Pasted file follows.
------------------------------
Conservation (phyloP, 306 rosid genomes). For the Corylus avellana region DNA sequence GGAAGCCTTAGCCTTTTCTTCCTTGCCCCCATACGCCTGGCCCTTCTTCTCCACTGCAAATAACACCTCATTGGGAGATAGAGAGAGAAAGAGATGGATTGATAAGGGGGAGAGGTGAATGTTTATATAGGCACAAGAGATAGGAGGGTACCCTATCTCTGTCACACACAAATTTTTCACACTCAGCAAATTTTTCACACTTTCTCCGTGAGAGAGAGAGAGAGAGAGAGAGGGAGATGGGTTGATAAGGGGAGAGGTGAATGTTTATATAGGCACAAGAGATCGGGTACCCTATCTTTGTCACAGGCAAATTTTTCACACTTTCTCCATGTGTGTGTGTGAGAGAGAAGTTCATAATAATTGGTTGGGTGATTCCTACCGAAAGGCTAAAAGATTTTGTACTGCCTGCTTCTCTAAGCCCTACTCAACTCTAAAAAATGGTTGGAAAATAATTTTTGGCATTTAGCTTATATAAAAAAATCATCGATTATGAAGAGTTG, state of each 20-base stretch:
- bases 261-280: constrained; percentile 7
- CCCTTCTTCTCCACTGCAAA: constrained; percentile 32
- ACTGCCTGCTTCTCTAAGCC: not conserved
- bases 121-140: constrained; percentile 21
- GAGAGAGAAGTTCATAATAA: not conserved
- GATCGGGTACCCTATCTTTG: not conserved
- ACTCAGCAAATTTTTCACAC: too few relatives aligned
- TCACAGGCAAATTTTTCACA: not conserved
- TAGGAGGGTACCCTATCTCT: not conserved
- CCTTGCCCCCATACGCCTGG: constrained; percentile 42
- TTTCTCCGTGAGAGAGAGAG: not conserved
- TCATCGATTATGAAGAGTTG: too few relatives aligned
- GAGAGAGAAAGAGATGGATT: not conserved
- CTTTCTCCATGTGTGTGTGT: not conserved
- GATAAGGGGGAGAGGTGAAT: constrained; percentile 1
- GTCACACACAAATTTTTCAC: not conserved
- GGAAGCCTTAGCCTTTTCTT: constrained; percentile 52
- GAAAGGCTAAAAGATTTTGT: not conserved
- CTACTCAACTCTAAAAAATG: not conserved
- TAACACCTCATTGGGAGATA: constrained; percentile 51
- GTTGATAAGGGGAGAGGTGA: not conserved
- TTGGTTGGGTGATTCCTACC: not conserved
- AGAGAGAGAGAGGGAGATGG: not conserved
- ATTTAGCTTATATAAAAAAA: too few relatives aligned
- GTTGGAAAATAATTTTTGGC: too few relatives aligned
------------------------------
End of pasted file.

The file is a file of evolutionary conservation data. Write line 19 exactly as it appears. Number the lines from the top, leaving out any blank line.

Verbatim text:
- GAAAGGCTAAAAGATTTTGT: not conserved